## Illustrations:

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## Perl makes writing a secure metacomputing assignment client easy

David Nicol

Until I became acquainted with GIMPS, the Great Internet Mersenne Prime Search, home page at http://www.mersenne.org, the idle cycles on my workstation were spent entirely in wait states. But no longer. My computer now runs a program in the background which is breaking genuinely new mathematical ground, even in the time between processing my keystrokes as I write this. It's factoring large unfactored numbers, as part of an internet-wide coordinated effort to find another Highest Prime Number.

Recently, the world has seen two large problems successfully attacked with radically distributed systems, an approach also known as "metacomputing." The DES Challenge, which teamed up computers around the world to decipher a message encrypted with a 56-bit RSA secret key, succeeded on June 18 1997, and the GIMPS project, which succeeded November 13 1996 in demonstrating that 2^1398269 -1 is a prime number, both were computer programs that ran with low priority on thousands of computers volunteered around the world.

Prime numbers are integers greater than one which can be evenly divided by no numbers other than themselves and one. They are considered by number theorists to be basic building blocks of arithmetic, as all whole numbers have exactly one set of "prime factors" which multiply together to produce them. General truths about primes, such as that there are infinitely many of them, have been available to mathematicians since Euclid wrote Elements 2300 years ago. Computers give us the ability to do math with a precision formerly impossible, and all branches of mathematics have benefited from their advent. Where millennia ago thinkers could only posit the existence of numbers larger than humanly conceivable, at best giving rough estimates, today we work with them on a regular basis.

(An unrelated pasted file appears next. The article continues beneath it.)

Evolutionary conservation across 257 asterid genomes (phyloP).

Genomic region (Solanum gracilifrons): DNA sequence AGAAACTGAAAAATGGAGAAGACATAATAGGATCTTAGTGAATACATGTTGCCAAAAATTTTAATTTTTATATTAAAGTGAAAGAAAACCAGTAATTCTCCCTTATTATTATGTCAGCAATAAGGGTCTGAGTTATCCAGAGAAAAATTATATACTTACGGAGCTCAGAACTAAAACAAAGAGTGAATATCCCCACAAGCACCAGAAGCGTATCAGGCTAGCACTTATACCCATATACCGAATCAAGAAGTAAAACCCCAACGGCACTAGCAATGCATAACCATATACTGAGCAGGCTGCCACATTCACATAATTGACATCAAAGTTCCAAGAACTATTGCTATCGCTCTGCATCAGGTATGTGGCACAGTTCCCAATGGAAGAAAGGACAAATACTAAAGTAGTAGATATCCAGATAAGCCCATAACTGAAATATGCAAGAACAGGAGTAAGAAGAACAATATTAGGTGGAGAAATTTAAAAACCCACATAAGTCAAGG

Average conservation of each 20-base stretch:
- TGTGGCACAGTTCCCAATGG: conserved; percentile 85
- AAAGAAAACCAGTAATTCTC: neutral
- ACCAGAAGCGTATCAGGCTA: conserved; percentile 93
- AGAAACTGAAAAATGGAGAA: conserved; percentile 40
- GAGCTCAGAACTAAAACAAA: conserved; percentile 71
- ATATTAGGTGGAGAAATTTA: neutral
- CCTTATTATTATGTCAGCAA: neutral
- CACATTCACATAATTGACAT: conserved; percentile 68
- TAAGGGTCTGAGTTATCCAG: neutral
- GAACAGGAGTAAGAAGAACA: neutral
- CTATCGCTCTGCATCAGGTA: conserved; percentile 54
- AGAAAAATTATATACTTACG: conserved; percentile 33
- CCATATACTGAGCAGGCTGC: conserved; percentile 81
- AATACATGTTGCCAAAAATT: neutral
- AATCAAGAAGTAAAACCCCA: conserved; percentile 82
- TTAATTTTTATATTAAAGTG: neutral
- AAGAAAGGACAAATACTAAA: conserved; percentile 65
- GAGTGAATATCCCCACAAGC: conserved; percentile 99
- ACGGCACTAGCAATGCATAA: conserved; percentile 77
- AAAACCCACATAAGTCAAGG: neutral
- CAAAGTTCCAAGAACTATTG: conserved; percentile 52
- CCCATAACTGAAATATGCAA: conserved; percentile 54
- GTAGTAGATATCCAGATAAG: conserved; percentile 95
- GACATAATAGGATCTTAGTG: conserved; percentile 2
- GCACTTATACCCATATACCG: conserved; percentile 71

What difference does it make, one might ask, that a new Largest Prime Number has been found?

An answer to that question might be that the search for high prime numbers is largely symbolic, like mountain climbing or space exploration. Just as new technologies are used to explore previously unknown places, as new approaches to calculation become available, they are put to the test of charting the reaches of mathematical knowledge. Before mechanical calculation, Edouard Lucas's 2^127-1 was the largest known prime number, even though people had known forever (or at least since Euclid) that there are infinitely many of them. This record stood from 1876 to 1951, which was a very busy year. First the record was beaten by a man with a mechanical calculator, then a team with an electrical computer found a dozen higher ones. The fact that the first post-Lucas largest prime was found with a mechanical rather than electrical calculator is interesting, but as Chris Caldwell puts it on his web page at http://www.utm.edu/research/primes/notes/by_year.html, by the beginning of 1952 the age of electronic math had most definitely begun. So what difference can finding a new highest prime number make? Outside of the prestige of having your name appear in the math almanacs and the full-employment implications of obsoleting textbook editions, not a whole lot. George Woltman's GIMPS project is just for fun. Other metacomputing projects, in which thousands of computers work independently and simultaneously on different ranges of a large problem, may have bearing on less entertaining issues, such as weather modeling. The DESCHALL project proved that 56-bit RSA keys are not secure, while my personal recurring daydream, a distributed computerized Go opponent, would also be just for fun.